This Thursday, City Council will decide whether to erect an “Outsiders Not Welcome” sign on the door of the city’s hiring office. Philadelphians who value the diversity, vibrancy, and energy that newcomers bring to this city should urge Council to vote no.

Bill No. 200363 would prohibit the city from hiring anyone for a civil service job unless the applicant already has lived in the city for one year prior to hiring. City Council wisely scrapped this very rule back in 2008, at the urging of then-Councilmember Jim Kenney. There is no reason to turn back the clock.

This is not an argument against the city employee residency requirement. That requirement should be applied to all city employees and should be vigorously enforced. City employees serve Philadelphians; they should be invested in Philadelphia, should care about Philadelphia, should understand Philadelphia, and should look like Philadelphia. Requiring all city employees to live in Philadelphia is a critical tool to achieve all of these goals.

And the sponsors of this bill should be applauded for recognizing the importance of the residency requirement with respect to the police, in particular. Recent events have reminded us how important it is that the police, in particular, understand and respect the community they are charged with protecting. If Council can help the city work toward eliminating the residency exemption for police, that would be a great step forward in improving public safety and public confidence.

But none of that requires that all civil service employees must come from Philadelphia. That atty-tood — that you must be born and raised here to be a true Philadelphian — should not be reflected in city hiring practices. In recent years, this city has proudly hung up a “Welcome” sign, as we attract and enthusiastically welcome newcomers from all corners of the state, the nation, and the globe. As a result, our population is growing. Our economy is growing. And our city is becoming increasingly diverse. The prehire residency requirement would take us back in the opposite direction.

If someone wants to move here, live here, and work here, we should open the front door for her. And if someone has earned a spot at the top of a civil service job list, demonstrating an interest in serving this city and the potential to do an outstanding job, he is the kind of resident we should enthusiastically welcome.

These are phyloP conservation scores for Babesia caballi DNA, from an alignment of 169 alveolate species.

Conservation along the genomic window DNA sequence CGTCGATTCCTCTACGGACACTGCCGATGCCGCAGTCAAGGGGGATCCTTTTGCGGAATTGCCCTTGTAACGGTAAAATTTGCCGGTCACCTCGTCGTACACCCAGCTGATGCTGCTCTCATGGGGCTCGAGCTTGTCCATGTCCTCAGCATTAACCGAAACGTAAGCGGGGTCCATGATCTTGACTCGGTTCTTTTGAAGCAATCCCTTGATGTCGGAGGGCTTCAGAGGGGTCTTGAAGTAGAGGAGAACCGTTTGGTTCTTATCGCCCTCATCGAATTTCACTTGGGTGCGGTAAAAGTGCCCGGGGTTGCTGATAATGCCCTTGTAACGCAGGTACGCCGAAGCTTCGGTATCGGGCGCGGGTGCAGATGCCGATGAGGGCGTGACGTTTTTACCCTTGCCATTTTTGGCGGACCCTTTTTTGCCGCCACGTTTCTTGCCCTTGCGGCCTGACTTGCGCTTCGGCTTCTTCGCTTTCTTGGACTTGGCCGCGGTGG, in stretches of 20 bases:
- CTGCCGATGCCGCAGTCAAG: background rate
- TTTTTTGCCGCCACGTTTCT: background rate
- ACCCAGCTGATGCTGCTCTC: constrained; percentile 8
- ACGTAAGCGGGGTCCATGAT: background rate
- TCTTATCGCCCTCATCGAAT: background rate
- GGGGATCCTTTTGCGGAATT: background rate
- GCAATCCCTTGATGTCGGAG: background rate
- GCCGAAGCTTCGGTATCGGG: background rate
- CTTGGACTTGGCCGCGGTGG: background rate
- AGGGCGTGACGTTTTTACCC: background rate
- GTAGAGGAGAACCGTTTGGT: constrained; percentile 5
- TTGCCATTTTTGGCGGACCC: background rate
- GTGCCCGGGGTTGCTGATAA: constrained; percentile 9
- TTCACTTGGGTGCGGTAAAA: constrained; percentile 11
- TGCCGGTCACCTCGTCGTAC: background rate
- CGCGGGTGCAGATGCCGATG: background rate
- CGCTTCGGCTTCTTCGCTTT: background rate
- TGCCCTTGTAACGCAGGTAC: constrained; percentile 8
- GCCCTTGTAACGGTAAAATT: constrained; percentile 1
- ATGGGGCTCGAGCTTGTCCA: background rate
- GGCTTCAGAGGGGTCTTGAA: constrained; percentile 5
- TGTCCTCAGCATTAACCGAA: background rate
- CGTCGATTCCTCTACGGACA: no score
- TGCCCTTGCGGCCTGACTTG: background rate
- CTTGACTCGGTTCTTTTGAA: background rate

Proponents of the current legislation say that there are plenty of qualified workers right here in Philadelphia, so we don’t need outsiders to come in and take prized city jobs away from “us.” The proponents are right that we have a fabulous, talented, competitive workforce right here at home. And that workforce can handle the competition.

Occasionally, however, an outsider will score higher on a civil service test. If she or he wants to move here, that’s a win-win for Philadelphia. City jobs don’t exist for the job holders; they exist to benefit the city as a whole. And the city as a whole deserves the best possible candidates.

Philadelphia is made better and stronger by the new ideas, new ways of thinking, new lifestyles, cultures, and backgrounds of people who grew up elsewhere but want to make Philadelphia their home. If, after a fair competition, they are selected for a civil service job, then they are the best kind of newcomers we can ask for — talented, economic contributors, interested in public service. The city should not artificially limit its applicant pool to deny itself the benefits of outside attitudes and influences.

The prehire residency requirement is a form of urban xenophobia. Let’s make sure that we don’t sound like the anti-immigrant crowd in Washington: “We don’t need outsiders.” “We have plenty of good people right here.” “They don’t understand our way of life.” Let’s instead live up to our name — the City of Brotherly Love — and open our arms wide to those who want to make Philadelphia their home.

Let's not turn back the clock. Bill No. 200363 should not become law.

Richie Feder has a public interest law practice and is an adjunct instructor at two local law schools. He is the former chief deputy for legislation and appeals at the city Law Department.